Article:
Researchers have found that blowing into a brass instrument builds up muscles in the airways that will keep you quiet at night – and help prevent a host of life-threatening illnesses.
Playing music on a wind instrument could help to prevent snoring, say researchers.
The study found that wind musicians, especially from the brass section, developed muscles in their upper airways that prevent sleep apnoea – the collapse of tissue at the back of the throat that causes snoring.
And it seems joining a brass band could even be good for your health – sleep apnoea affects millions of adults, particularly smokers and the overweight, and can cause high blood pressure, stroke, diabetes, heart disease and even depression if left untreated.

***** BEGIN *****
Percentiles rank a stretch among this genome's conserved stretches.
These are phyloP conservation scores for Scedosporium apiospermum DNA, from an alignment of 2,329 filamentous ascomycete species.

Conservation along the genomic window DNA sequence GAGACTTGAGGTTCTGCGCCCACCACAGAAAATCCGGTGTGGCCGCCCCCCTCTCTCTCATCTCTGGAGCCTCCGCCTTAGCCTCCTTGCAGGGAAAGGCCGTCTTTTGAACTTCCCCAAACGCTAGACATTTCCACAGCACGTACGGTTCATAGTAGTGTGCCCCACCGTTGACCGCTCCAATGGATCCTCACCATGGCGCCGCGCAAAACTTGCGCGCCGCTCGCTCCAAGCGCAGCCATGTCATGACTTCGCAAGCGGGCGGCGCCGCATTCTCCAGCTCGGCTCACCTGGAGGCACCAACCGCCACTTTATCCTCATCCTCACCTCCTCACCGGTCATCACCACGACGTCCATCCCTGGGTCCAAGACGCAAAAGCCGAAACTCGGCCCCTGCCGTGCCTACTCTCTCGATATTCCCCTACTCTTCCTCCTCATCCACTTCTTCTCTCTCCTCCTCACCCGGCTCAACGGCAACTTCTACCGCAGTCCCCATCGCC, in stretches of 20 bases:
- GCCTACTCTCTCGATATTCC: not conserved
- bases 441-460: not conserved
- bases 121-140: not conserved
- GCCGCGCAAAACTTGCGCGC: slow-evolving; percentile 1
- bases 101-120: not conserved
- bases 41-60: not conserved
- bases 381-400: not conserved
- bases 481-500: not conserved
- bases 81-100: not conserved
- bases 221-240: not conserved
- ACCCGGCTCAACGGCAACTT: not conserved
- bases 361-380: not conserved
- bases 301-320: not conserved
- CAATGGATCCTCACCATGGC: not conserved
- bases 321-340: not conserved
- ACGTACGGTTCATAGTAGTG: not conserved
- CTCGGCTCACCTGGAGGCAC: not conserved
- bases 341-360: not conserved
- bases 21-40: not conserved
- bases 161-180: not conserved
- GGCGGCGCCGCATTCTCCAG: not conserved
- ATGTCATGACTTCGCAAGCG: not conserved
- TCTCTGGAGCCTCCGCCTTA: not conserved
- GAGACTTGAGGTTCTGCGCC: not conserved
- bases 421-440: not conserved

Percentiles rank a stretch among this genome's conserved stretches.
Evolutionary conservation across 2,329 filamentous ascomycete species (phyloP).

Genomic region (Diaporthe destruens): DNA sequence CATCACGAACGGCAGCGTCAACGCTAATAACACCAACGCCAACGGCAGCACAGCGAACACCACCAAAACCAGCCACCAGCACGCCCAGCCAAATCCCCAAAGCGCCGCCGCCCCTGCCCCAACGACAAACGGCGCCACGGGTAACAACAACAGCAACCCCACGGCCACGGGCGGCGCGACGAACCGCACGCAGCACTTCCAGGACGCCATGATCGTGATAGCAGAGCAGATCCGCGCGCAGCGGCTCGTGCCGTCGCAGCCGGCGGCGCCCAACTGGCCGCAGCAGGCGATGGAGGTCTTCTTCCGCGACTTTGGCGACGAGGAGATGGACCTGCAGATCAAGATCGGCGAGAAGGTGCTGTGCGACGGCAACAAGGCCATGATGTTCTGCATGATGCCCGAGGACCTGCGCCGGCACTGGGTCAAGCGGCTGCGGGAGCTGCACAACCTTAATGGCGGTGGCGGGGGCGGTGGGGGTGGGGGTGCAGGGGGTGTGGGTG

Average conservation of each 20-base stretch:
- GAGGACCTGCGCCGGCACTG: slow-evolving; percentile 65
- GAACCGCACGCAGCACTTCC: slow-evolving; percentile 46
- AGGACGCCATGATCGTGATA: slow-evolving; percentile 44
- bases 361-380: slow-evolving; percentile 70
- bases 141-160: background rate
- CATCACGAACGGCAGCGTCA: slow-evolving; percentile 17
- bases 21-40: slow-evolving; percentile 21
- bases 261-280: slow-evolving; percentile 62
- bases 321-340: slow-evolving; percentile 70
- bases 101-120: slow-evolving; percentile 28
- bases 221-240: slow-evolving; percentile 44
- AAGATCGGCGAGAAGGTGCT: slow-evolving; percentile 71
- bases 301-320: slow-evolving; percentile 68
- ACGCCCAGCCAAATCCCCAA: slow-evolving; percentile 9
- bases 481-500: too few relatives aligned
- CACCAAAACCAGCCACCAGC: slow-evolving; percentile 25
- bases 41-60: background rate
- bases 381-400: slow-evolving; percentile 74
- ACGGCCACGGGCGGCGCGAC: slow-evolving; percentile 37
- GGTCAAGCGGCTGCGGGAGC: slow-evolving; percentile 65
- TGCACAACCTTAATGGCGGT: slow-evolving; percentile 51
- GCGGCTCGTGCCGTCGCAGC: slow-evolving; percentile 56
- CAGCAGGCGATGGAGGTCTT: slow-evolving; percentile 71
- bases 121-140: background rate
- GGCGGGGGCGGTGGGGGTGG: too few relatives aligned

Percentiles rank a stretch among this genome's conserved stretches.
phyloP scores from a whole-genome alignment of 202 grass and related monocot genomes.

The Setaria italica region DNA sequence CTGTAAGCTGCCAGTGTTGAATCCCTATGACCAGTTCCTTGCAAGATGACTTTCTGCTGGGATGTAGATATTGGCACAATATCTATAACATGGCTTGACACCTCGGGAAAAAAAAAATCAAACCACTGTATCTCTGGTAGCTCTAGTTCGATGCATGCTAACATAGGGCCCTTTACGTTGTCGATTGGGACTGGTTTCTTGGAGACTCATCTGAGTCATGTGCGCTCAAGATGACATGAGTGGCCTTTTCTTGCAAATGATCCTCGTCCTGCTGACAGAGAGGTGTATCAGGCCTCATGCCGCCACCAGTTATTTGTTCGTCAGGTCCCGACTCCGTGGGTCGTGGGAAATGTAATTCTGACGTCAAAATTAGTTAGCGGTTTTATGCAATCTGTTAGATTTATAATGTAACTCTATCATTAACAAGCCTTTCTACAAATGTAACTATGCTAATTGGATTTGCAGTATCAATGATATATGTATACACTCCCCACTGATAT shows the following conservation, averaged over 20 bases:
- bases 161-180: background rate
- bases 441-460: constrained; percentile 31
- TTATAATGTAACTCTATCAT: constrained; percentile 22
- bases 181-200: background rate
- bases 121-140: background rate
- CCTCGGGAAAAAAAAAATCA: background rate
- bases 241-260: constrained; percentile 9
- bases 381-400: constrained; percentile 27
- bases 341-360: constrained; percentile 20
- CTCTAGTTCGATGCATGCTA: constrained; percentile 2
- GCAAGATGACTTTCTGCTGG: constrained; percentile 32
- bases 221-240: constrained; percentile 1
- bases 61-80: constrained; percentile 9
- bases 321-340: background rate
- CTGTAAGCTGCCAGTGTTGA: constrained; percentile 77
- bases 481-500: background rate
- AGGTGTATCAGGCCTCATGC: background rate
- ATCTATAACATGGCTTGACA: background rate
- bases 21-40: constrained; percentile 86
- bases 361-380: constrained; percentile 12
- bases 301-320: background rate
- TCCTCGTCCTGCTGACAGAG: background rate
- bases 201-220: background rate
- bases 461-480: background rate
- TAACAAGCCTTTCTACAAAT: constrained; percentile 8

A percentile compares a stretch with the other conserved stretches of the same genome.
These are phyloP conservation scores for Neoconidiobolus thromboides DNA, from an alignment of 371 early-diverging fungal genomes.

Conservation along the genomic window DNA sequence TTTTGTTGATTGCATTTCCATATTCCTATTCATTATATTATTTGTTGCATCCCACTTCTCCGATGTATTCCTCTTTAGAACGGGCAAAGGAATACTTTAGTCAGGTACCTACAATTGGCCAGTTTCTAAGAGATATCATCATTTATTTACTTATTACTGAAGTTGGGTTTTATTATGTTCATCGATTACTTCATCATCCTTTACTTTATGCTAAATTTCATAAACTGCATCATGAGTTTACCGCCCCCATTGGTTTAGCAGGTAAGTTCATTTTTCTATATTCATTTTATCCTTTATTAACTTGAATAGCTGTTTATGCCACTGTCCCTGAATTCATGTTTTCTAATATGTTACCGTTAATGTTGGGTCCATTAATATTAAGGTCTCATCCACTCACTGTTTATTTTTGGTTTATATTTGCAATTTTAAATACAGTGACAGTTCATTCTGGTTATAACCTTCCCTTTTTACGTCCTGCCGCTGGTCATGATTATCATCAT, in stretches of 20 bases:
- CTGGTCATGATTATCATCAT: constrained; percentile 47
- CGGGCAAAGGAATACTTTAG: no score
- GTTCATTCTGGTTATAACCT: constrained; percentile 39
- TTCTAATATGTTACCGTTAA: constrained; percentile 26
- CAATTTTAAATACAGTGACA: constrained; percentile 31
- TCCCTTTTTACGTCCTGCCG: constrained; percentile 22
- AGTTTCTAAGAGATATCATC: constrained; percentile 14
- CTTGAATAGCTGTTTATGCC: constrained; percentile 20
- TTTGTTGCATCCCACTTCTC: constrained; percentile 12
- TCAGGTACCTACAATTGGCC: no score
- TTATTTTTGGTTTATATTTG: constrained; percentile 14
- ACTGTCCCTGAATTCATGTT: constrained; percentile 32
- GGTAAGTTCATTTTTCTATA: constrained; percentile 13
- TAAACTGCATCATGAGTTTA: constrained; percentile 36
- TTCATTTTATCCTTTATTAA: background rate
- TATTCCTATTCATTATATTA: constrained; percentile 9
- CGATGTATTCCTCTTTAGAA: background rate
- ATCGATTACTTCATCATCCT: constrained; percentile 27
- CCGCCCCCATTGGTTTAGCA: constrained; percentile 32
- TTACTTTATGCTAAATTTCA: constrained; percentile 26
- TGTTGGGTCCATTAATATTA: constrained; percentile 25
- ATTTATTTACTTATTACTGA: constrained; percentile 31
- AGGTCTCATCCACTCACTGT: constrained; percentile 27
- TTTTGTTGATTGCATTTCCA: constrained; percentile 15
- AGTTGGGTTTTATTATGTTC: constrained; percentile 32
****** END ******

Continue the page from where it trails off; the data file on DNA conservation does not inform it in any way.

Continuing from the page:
Silas Daniel Raj, of the Lung Foundation, studied 130 people, half of them wind players.
They found the group who played the instruments had a much lower risk of obstructive sleep apnoea than the others.
He said: "The findings of our small study present an interesting theory on preventative measures or treatment in sleep apnoea.
"Wind instrument playing could become a cheap and non-invasive method of preventing sleep apnoea in those at risk of developing the condition.
"If the findings are confirmed in larger groups, wind instrument playing could become a cheap and non-invasive method of preventing sleep apnoea in those at risk of developing the condition."